The objects, features and advantages of the present invention include providing a high speed architecture and/or method for generating multiphase clock signals that may (i) implement very accurate clock signal phase offset adjustment, (ii) implement predetermined increments of phase adjustment, (iii) be implemented in double data rate applications, (iv) implement user programmable phase adjustment, (v), implement phase adjustment in response to one or more error rates, (vi) reduce or eliminate latch setup and hold errors, (vii) generate two rising edge and/or two falling edge clock signals, and/or (viii) be implemented in high clock signal rate applications.

BRIEF DESCRIPTION OF THE DRAWINGS

These and other objects, features and advantages of the present invention will be apparent from the following detailed description and the appended claims and drawings in which:

FIG. 1 is a diagram of waveforms of the present invention;

FIG. 2 is a block diagram of the present invention;

FIG. 3 is a detailed block diagram of the present invention;

FIG. 4 is a block diagram illustrating a charge pump circuit and a phase adjustment circuit of the present invention; and

FIG. 5 is a block diagram illustrating a delay circuit of the present invention.

DETAILED DESCRIPTION OF THE PREFERRED EMBODIMENTS

Referring to FIG. 1, a diagram 10 of clock signal waveforms is shown in accordance with a preferred embodiment of the present invention. The diagram 10 may illustrate a double data rate application (e.g., an application where two bits of data are generally presented per reference clock cycle). A waveform 12 may illustrate a reference clock signal (e.g., REF). In one example, the signal REF may be implemented as a 500 MHz or higher signal. The present invention may be advantageously implemented when the signal REF is a relatively high speed (e.g., greater than 1 GHz) clock signal. However, the signal REF may be implemented at any appropriate rate (speed) to meet the design criteria of a particular application.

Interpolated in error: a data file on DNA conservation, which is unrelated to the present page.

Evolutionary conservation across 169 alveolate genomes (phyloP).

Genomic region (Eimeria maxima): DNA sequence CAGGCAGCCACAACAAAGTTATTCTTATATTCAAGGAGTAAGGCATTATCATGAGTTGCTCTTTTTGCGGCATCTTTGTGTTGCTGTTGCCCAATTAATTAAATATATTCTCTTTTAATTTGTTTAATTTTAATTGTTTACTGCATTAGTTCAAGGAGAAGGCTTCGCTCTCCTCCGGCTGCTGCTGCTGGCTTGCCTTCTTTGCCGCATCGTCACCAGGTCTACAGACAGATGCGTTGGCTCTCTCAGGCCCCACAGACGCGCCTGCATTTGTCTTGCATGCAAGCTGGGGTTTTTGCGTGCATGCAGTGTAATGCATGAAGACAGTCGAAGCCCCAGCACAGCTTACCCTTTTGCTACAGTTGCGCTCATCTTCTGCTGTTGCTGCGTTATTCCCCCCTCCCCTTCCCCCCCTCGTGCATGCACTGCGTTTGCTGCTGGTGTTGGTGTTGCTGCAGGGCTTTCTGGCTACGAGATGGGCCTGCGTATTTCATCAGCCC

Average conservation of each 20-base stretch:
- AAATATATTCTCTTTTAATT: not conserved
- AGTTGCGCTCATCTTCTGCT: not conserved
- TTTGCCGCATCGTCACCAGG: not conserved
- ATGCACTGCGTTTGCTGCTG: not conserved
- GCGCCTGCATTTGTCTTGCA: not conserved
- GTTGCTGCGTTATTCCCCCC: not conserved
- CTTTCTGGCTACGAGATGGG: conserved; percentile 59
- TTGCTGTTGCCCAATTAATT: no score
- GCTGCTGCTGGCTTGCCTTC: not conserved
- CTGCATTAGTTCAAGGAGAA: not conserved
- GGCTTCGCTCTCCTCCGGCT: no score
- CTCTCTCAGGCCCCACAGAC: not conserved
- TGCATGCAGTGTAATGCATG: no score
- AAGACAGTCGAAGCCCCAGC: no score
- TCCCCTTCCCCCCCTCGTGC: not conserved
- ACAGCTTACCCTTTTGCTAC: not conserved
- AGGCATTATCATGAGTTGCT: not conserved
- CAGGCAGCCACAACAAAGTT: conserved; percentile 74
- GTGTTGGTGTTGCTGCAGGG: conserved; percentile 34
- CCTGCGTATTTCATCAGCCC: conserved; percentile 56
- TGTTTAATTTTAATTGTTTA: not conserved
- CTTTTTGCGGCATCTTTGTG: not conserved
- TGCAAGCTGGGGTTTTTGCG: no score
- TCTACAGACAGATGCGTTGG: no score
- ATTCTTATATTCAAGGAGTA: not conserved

A waveform 14 and a waveform 16 may illustrate clocking signals generated in accordance with the present invention. The waveform 14 may illustrate a clock signal (e.g., CKOUT) and the waveform 16 may illustrate a clock signal (e.g., CKOUT_180) that is generally 180° out of phase with the signal CKOUT (e.g., when the signal CKOUT is delayed by 90° relative to the signal REF, the signal CKOUT_180 is generally delayed by 270° relative to the signal REF). A waveform 18 and a waveform 20 may illustrate bits of a data signal (e.g., bits of a signal DATA).

The signal DATA is generally a multi-bit (e.g., DATAa-DATAn, where n is an integer) signal. The signal DATA is generally presented in phase with the signal REF and at a speed that is double the rate of the signal REF (e.g., two bits of the signal DATA are generally presented during a single cycle of the signal REF). During a HIGH (e.g, logical 1 or on) portion (e.g., rising edge) of the clock signal CKOUT a first bit of the signal DATA (e.g., the waveform 18) may be latched and during a LOW (e.g., logical 0 or off) portion of the clock signal CKOUT (e.g., a rising edge of the signal CKOUT_180) a second bit of the signal DATA (e.g., the waveform 20) may be latched.